Will the truth disappear from American colleges? Not if Jennifer Ruth, Valerie Johnson, and Kimberlé Crenshaw can help it. Ruth, a professor of film studies at Portland State University, Johnson, a political scientist at DePaul University, and Crenshaw, a pioneering scholar who teaches at Columbia University and University of California–Los Angeles law schools, have been organizing faculties to fight back against the proposals now coursing through dozens of state legislatures that would prevent teachers from dealing with racism and other politically charged subjects.

Worse than McCarthyism, which only targeted individual dissenters, today’s repressive measures invade the curriculum and the classroom and threaten to deprive students of the rigorous examination of real-world problems that citizens of a democratic society need. While these educational gag orders originally focused on K-12 education, colleges and universities have also come under attack. And professors are fighting back as never before.

Displaying an unprecedented solidarity, the academic community is mobilizing to confront what its members rightly perceive as an existential assault on their professional work and values. Faculty organizations, learned societies, even student groups are forming new coalitions and strengthening old ones as they engage in collective action to stem the tide of repressive legislation—and stiffen the spines of university administrators.

Because it turns out faculty power can work. In several incidents within the past year, professors managed to prevent their institutions from violating their colleagues’ rights. One such victory occurred at the University of Texas, where pressure from on- and off-campus groups forced the administration to reverse its cancellation of a research project studying the effectiveness of anti-racism training for white children after a retired economist affiliated with the conservative American Enterprise Institute disingenuously complained that the study discriminated against Black kids. In an even more egregious case, the University of Florida’s attempt to bar three political scientists from testifying against a bill restricting voting rights was reversed after a massive local protest spurred a tsunami of outrage from individual professors throughout the United States.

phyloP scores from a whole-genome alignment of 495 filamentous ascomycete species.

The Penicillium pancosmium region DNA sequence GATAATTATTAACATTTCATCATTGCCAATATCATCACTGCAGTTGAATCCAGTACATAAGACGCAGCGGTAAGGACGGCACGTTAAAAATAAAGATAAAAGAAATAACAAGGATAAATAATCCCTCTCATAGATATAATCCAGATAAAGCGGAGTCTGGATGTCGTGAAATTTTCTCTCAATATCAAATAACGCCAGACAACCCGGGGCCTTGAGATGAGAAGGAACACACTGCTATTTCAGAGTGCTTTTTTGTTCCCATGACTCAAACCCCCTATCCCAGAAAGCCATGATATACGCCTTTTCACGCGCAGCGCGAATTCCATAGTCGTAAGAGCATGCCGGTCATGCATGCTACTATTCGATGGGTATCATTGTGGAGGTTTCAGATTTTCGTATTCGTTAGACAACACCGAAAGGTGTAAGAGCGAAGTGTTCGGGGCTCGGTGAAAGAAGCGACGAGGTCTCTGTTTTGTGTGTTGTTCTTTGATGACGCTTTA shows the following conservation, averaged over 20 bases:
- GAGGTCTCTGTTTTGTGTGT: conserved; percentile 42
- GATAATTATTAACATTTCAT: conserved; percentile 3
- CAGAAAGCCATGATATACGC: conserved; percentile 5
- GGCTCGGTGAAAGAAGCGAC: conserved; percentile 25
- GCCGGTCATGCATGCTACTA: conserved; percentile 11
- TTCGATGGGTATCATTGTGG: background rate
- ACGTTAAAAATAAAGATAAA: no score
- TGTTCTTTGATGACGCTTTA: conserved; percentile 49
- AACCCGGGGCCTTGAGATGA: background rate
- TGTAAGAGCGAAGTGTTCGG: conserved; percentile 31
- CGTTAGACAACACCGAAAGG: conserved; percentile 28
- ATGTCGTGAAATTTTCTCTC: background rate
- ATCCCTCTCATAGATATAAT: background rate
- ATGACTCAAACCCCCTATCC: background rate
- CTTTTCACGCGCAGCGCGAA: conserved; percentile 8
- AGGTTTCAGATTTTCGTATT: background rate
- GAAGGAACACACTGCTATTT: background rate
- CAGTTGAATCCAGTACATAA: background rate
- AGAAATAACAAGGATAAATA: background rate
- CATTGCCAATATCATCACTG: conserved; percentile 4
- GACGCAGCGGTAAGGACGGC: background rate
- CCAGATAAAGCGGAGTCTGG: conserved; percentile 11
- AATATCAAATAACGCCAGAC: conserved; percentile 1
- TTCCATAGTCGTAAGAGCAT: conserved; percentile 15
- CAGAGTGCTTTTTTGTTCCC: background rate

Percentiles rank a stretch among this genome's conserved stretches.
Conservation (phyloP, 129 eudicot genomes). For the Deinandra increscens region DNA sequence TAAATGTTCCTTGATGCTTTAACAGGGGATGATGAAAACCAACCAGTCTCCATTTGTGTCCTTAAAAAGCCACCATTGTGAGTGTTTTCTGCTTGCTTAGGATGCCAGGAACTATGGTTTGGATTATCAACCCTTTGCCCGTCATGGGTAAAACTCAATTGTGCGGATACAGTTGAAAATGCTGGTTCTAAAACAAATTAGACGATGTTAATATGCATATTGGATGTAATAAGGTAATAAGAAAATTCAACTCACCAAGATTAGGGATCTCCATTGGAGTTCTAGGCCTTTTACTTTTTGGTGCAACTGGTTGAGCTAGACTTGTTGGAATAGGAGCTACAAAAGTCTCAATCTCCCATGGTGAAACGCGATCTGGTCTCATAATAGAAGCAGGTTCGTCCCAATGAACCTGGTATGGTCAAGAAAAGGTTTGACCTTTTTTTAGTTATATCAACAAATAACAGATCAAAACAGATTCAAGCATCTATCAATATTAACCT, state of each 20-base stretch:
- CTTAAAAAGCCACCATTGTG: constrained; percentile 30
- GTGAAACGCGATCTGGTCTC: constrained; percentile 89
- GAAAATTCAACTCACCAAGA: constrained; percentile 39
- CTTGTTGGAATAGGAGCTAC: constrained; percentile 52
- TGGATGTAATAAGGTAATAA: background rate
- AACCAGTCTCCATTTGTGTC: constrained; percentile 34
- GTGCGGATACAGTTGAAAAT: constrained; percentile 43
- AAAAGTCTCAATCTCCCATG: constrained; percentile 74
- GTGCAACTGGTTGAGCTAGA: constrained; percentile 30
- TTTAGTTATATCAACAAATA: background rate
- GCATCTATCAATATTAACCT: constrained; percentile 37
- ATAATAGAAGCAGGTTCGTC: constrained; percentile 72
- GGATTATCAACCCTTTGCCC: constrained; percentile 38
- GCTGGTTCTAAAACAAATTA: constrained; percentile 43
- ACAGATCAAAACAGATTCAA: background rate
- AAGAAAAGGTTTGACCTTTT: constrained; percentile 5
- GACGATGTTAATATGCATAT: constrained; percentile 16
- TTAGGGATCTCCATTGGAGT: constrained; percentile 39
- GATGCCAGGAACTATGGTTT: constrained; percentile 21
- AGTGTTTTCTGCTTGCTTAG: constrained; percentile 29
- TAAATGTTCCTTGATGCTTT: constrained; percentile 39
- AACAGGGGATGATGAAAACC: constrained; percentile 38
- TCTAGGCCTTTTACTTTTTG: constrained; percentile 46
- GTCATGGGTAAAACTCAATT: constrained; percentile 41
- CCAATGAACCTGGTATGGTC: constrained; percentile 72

National organizations concerned with free speech and higher education are also pitching in. A group of staff members from PEN America, the American Association of University Professors (AAUP), and the American Historical Association drafted a “Joint Statement on Efforts to Restrict Education about Race” that was then endorsed by the American Association of Colleges and Universities representing more than 500 public and private institutions. By the time the document was released on June 16, 2021, it had been signed by 70 (now 145) scholarly organizations and attracted widespread media attention.

The academic community’s most promising current effort to combat the gag orders is a national drive for faculty senates and similar bodies to pass resolutions against them—and then invite their administrations to approve those statements. Launched under the aegis of the African American Policy Forum—a think tank headed by Crenshaw—this campaign not only amplifies the higher education community’s near-unanimous opposition to the repressive legislation but also warns university authorities against responding to political pressures with repressive actions that might trigger the kind of massive faculty pushback that occurred at the University of Florida.

The AAPF launched the project last summer by convening a group to draft a statement for faculty senates and other official bodies to use as a template for their resolutions. Once the semester began, Jennifer Ruth, a professor of film studies at Portland State University and AAUP activist who had originally conceived of the campaign, contacted faculty leaders at the nation’s flagship public universities. “Making cold calls to all these places was a shot in the dark,” she told me. She got a few responses, sent out follow-up emails, got a few more nibbles, “and then it just took off from there.”

Defending Autonomy, Opposing Racism

The resolutions highlighted both the threat to academic freedom and the importance of teaching about racism, sexism, and other forms of oppression. For one of the template’s authors, DePaul University political scientist and AAPF activist Valerie Johnson, invoking academic freedom was “a no-brainer.” Even professors who opposed involvement with K-12 teachers or disliked their campuses’ diversity, equity, and inclusion initiatives could not stomach outside politicians meddling with their teaching and research. “We wanted to lay down a marker,” Sara McDaniel, the University of Alabama professor of education leading the resolution campaign at the Tuscaloosa campus, explained. “Legislators should not be telling teachers what to teach.”